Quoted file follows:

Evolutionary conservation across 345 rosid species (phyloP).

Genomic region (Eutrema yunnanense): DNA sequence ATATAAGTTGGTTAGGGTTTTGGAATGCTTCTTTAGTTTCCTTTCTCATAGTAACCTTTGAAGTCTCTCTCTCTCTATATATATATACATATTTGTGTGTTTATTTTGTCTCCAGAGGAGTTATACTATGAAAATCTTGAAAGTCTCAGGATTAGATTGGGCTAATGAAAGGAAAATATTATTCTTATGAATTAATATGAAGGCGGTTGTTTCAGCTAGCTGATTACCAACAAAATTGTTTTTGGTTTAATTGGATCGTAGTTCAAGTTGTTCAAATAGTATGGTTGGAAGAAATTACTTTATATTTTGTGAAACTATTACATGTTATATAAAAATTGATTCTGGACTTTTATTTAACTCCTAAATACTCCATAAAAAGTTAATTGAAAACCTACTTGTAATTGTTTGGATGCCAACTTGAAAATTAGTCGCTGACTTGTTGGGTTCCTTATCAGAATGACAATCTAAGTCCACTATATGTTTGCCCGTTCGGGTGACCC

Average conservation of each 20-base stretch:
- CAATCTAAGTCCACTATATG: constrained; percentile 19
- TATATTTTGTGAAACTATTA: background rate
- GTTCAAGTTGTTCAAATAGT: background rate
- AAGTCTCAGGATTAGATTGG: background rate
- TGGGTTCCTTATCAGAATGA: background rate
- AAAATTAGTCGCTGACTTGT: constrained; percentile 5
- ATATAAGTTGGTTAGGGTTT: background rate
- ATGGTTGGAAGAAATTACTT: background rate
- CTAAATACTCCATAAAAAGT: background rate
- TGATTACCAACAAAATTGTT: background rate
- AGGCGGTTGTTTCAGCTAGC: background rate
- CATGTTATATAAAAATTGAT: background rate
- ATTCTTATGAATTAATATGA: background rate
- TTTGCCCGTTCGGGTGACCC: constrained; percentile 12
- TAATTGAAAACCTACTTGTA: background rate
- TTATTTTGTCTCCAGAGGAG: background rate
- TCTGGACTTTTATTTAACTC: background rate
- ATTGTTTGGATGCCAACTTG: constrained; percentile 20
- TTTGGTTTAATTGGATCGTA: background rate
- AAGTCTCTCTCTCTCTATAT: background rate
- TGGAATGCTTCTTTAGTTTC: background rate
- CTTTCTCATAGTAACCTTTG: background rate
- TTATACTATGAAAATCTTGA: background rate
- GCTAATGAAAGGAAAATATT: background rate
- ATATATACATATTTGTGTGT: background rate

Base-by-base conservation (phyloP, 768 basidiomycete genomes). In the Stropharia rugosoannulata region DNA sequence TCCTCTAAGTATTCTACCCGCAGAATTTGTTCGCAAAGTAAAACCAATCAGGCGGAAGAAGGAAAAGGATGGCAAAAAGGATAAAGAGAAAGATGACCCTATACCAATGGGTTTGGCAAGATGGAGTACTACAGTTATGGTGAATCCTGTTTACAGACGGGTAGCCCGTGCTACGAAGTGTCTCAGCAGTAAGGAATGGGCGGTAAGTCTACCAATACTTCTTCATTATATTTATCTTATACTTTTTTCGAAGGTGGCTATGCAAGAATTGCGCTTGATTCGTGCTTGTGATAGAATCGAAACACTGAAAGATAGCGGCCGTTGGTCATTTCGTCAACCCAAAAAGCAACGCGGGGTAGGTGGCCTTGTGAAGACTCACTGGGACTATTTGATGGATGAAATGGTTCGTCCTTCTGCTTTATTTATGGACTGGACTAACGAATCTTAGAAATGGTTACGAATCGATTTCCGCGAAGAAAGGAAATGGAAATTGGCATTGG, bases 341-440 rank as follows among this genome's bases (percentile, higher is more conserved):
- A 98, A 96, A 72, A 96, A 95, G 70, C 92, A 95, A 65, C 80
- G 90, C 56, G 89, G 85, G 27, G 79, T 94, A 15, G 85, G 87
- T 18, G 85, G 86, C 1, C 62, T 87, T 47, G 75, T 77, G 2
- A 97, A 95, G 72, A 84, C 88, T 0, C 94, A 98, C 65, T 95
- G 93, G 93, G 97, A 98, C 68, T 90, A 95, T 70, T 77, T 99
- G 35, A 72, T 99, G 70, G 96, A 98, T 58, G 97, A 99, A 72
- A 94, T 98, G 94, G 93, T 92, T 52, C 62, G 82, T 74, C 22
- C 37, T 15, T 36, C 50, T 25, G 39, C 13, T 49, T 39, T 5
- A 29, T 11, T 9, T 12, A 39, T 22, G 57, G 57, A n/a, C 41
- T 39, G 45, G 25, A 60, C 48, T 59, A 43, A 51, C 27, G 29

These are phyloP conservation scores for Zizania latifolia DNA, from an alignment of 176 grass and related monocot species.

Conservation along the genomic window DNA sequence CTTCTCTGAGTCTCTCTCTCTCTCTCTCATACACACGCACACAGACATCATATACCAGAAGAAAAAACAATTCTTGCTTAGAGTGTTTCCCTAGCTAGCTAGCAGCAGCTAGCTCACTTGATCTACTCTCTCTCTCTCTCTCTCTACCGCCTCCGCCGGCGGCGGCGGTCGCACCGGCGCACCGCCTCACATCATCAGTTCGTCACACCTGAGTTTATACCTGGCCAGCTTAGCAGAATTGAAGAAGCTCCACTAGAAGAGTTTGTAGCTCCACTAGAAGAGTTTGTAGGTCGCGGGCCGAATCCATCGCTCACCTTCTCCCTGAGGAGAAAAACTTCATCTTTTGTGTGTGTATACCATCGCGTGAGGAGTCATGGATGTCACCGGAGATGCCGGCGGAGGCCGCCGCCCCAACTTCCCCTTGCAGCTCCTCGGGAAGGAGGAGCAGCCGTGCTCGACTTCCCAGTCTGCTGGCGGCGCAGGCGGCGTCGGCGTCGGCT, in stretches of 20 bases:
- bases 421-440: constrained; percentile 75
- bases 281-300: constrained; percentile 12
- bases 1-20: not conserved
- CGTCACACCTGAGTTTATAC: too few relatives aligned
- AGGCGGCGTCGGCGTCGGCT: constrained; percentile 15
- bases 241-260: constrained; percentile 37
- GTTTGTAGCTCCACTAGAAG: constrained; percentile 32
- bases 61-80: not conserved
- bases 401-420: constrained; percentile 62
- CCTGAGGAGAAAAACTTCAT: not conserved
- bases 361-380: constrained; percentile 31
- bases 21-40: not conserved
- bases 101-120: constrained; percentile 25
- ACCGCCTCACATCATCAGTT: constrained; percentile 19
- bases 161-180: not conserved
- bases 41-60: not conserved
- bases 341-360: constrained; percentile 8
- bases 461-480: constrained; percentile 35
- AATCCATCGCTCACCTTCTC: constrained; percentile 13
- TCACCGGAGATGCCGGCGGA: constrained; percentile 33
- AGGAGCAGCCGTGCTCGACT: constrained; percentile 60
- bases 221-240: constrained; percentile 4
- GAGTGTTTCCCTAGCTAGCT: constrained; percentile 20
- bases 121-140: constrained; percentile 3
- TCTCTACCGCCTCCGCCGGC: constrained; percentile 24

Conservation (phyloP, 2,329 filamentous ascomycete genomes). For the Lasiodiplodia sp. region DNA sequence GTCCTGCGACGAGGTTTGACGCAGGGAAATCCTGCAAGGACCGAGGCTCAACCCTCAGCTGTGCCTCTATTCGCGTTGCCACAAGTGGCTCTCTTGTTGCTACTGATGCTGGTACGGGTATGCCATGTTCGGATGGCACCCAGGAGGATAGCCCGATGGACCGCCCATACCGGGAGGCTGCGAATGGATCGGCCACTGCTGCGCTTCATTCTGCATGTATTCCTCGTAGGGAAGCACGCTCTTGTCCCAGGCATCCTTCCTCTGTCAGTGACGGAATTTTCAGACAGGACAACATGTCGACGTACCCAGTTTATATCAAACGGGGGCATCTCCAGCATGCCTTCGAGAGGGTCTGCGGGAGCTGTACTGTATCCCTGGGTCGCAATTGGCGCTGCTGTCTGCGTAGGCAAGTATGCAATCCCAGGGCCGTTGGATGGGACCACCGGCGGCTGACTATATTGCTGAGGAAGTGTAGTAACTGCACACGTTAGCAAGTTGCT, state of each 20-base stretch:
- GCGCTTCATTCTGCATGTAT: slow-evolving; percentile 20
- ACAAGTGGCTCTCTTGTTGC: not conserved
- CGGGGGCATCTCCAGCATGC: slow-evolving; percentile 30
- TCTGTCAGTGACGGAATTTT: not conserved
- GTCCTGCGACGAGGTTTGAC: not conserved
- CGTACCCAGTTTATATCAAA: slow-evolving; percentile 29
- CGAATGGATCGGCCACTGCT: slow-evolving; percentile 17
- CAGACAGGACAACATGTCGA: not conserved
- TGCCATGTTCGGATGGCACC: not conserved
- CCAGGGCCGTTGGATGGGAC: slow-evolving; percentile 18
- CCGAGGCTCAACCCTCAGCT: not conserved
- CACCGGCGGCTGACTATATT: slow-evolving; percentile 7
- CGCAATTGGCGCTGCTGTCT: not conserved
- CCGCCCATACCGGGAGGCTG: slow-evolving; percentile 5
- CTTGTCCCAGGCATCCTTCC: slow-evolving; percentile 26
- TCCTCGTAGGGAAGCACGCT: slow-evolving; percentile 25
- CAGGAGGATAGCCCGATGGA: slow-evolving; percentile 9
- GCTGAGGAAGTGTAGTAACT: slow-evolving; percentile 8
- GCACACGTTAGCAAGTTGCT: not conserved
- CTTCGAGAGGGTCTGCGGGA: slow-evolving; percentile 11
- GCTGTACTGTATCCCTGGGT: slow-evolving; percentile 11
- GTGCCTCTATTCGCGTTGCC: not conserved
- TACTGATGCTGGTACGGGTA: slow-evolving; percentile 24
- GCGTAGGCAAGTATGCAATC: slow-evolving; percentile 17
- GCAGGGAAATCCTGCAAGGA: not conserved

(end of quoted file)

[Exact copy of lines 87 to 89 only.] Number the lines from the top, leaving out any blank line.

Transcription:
- CTTCGAGAGGGTCTGCGGGA: slow-evolving; percentile 11
- GCTGTACTGTATCCCTGGGT: slow-evolving; percentile 11
- GTGCCTCTATTCGCGTTGCC: not conserved